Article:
Kelsey L. Whittier


G-Protein Coupled Receptor Expression in Medulloblastoma Subgroups: Identifying and Exploiting Molecular Targets


Medulloblastoma (MB) is the most common malignant brain tumor in children. These tumors arise exclusively in the cerebellum, and represent dysregulation of cerebellar developmental pathways.  Recent genetic profiling has identified 4-5 tumor subtypes; each subtype is characterized by different initiating mutations, genetic and clinical profiles, and prognoses. The two most well-defined subtypes are characterized by overactive, uncontrolled signaling in one of two signal transduction pathways that control proliferation and migration of precursor cells in the cerebellum: the SHH- Patched- Smoothened pathway and the WNT- Frizzled- β-catenin pathway.  Mouse models of these two subtypes have been developed; the ND2:SmoA1 mouse recapitulates human SHH-driven MB, while the Cttnb1-mutant mouse mimics the WNT-subtype of MB.  We hypothesize that groups of human MB tumors will emerge based on differences in G-protein coupled receptor (GPCR) expression patterns and that these groups will correlate to the known MB subtypes.  GPCRs are key regulators and points of control in both the SHH and WNT signal transduction pathways, as well as a large number of other signaling pathways.   GPCRs also possess characteristics that make them ideal targets for molecular imaging and therapeutics; including that they are membrane-bound, their ligands bind with high affinity and specificity, and that the receptor-ligand complex is endocytosed carrying the ligand into the tumor cell. While expression patterns of many proteins in human MB subtypes have been discerned, the expression pattern of GPCRs in MB has not been investigated.  My work thus far has shown that sub-groups of human MB tumors emerge based solely on differential GPCR expression patterns. Further, immunohistochemical analysis to differentiate the known MB subtypes demonstrates a high correlation between our GPCR expression-based groups and the known MB subtypes.  Differential GPCR expression patterns could lead to the identification of GPCRs with potential to act as targets for both imaging and therapeutics.  With this overall goal in mind, the development of targeted agents is largely dependent on accurate mouse models of the MB subtypes.  GPCR expression data from tumors of the ND2:SmoA1 and Ctnnb1-mutant mice has shown significantly different GPCR expression patterns, as compared to cerebellum of age-matched murine controls.   Additionally, certain over-expressed GPCRs in these mouse models are consistent with those observed to be over-expressed in sub-groups of human MB.  The next step in my project will be to develop a PET imaging agent that targets key over-expressed GPCRs in specific sub-types of medulloblastoma.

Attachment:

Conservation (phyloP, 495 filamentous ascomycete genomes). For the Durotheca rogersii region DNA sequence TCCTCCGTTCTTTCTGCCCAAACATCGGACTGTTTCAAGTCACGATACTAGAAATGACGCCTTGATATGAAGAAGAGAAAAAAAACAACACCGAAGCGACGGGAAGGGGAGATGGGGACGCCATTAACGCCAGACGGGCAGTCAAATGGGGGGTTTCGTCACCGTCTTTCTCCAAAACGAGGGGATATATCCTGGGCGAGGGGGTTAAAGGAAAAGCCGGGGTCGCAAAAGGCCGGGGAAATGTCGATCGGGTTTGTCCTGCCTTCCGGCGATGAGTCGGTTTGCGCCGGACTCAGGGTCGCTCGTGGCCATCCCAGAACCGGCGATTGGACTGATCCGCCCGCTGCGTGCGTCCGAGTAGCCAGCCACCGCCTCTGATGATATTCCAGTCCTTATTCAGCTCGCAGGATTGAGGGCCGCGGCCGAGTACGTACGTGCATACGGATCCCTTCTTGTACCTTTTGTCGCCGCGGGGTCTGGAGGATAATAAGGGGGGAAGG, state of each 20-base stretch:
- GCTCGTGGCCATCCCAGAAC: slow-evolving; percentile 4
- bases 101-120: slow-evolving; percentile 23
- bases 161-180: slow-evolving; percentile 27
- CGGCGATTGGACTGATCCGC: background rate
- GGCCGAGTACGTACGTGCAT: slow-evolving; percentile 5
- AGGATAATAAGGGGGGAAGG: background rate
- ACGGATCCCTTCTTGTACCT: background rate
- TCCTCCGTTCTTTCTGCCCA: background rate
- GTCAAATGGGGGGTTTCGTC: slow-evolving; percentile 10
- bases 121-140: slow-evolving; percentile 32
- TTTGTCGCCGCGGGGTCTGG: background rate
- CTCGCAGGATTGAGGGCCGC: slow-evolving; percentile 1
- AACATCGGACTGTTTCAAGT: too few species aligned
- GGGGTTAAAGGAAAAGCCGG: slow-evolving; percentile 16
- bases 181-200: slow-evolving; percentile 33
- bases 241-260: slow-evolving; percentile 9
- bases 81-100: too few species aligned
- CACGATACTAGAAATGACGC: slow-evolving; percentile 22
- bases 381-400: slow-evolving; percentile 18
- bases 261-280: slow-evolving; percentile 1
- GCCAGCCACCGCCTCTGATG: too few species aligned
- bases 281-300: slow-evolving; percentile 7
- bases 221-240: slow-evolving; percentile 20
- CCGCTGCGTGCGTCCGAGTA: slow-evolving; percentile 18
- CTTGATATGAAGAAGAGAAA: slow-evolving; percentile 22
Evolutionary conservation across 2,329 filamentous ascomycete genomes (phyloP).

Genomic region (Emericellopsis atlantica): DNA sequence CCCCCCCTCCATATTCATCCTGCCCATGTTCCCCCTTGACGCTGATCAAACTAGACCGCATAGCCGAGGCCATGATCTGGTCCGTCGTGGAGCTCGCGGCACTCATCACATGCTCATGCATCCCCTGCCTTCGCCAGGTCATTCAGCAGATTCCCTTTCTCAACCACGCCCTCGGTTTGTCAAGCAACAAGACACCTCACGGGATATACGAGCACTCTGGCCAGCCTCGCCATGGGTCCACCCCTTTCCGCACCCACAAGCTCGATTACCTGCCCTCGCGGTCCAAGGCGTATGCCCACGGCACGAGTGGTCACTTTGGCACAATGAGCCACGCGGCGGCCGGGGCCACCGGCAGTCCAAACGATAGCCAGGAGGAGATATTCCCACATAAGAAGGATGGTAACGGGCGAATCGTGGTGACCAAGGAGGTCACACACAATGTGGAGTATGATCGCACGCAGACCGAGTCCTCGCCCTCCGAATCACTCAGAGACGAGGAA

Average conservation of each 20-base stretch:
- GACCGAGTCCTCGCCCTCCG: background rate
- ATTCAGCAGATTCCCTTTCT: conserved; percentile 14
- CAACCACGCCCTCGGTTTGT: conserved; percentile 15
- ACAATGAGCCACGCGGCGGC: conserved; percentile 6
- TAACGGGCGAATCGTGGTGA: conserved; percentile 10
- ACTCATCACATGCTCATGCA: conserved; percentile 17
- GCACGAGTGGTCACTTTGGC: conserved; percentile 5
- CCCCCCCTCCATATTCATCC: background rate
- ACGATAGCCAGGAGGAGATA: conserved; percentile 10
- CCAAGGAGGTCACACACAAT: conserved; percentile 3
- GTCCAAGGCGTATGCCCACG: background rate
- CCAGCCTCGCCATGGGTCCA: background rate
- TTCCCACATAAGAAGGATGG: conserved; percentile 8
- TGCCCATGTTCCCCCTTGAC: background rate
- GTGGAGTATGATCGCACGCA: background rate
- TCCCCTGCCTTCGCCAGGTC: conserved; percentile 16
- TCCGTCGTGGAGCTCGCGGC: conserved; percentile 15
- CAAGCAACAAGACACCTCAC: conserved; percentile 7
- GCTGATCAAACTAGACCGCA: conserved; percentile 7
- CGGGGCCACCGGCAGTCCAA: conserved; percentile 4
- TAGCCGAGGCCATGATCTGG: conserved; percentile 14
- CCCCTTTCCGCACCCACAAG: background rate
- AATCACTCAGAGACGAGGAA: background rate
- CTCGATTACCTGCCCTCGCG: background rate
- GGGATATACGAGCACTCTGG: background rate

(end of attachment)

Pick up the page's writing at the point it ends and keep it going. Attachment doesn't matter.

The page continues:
Recent publications

Dept. Obstetrics and Gynecology, Washington University
Kelsey L. Whittier
Sammamish, WA
Sue O'Dorisio